The landscape of the Peak - The Dark Peak and the White Peak

Landscapes in the Peak District come in two forms, the Dark Peak and the White Peak. The brooding high moorland tops of the Dark Peak in the north take their name from the underlying gritstone. Known as millstone grit from its former use, the millstone is now used to mark out the Peak Park boundary. The White Peak to the south is a limestone plateau dissected by the valleys of the Manifold, the Dove, the Lathgill and the Wye.

The Dark Peak Kinder ScoutThe Dark Peak, known as the High Peak, was described by Daniel Defoe as "perhaps the most desolate wild and abandoned country in all England", its windswept, mist-shrouded and inhospitable moorland often encompasses large areas of bogland. The thin soils only support mosses, cotton grass, bilberries and heathers.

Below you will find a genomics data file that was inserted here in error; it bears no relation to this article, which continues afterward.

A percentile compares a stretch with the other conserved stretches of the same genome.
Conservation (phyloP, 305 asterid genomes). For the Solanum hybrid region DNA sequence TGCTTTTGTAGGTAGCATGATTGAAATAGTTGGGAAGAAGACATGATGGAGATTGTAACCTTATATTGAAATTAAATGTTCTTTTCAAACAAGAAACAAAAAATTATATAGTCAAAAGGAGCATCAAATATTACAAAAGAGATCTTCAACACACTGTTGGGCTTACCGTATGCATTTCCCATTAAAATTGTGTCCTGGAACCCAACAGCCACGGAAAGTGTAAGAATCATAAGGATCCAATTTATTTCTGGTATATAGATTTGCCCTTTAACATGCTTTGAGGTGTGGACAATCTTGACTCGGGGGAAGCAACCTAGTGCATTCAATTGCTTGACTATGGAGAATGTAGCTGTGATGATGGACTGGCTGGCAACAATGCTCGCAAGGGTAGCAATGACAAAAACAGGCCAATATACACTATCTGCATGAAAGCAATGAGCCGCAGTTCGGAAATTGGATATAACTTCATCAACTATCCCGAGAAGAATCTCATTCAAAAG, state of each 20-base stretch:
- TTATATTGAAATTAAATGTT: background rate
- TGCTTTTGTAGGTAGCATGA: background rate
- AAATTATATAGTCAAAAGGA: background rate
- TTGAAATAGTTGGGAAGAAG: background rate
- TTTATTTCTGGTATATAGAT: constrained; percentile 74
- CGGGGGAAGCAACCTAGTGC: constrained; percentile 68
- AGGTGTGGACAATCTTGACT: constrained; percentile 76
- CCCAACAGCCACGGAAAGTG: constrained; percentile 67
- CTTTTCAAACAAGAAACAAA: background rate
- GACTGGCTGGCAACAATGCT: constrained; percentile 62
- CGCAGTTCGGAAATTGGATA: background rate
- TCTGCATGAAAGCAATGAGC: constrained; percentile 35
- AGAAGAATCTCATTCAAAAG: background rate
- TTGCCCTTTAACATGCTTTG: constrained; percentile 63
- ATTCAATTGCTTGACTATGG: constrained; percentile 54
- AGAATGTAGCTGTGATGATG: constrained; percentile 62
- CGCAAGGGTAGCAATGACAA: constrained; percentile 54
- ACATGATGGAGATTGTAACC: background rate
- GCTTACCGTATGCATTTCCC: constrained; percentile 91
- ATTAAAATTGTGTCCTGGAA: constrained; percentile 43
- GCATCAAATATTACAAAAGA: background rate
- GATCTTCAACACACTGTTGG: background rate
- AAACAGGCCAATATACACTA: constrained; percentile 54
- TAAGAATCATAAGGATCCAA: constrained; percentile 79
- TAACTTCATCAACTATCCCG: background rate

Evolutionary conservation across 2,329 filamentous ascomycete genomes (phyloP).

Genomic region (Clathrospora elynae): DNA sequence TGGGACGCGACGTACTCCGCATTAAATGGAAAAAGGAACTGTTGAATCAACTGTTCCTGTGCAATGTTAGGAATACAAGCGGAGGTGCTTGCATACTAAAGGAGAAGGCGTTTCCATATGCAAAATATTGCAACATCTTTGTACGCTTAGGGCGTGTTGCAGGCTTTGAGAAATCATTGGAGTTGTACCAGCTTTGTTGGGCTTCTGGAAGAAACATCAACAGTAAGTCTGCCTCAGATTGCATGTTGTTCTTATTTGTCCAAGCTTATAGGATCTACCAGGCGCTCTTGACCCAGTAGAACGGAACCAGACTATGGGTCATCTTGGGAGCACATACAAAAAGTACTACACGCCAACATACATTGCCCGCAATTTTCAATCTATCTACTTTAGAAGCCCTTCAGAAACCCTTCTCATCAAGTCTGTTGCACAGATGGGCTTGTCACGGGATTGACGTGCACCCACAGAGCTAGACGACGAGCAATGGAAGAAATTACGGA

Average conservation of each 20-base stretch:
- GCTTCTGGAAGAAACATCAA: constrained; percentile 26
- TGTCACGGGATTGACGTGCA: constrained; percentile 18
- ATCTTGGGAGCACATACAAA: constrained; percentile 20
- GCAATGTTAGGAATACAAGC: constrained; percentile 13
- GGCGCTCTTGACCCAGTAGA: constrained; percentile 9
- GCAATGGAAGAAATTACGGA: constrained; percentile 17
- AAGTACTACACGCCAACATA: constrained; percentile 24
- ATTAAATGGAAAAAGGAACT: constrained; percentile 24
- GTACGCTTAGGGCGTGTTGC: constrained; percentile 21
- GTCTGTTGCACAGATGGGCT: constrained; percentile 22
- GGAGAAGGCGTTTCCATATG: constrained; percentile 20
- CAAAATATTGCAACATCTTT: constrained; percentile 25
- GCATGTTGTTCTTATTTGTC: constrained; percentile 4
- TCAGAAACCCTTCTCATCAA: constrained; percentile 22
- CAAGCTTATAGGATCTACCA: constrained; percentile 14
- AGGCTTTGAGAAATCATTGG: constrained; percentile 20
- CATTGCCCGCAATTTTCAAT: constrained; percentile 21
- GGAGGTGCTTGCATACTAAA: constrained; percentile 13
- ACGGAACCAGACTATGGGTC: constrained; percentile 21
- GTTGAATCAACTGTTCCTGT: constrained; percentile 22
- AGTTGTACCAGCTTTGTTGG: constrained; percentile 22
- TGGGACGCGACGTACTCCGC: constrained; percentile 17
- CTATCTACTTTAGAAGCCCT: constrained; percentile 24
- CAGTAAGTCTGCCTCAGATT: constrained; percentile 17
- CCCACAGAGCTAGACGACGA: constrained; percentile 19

It is a favourite with walkers on the Pennine Way which meanders north from the tiny village of Edale, the beginning of Kinder Scout.

The White PeakThe southern limestone hills and dales of the White Peak are altogether gentler and undulating. The plateaux have been eroded into deep forested dales populated by small stone villages and often threaded by walking trails along former rail routes. Here you will discover the beautiful valley of the River Wye and the landscape of the limestone plateaux that is characterised by thousands of stone walls enclosing the fields.

The Wye itself has a total of 15 tributary dales between Buxton and Ashford -in -the -Water, 8 dales north of the river and 7 dales south of it.

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White and Dark Peak, Derbyshire, Peak District, England, UK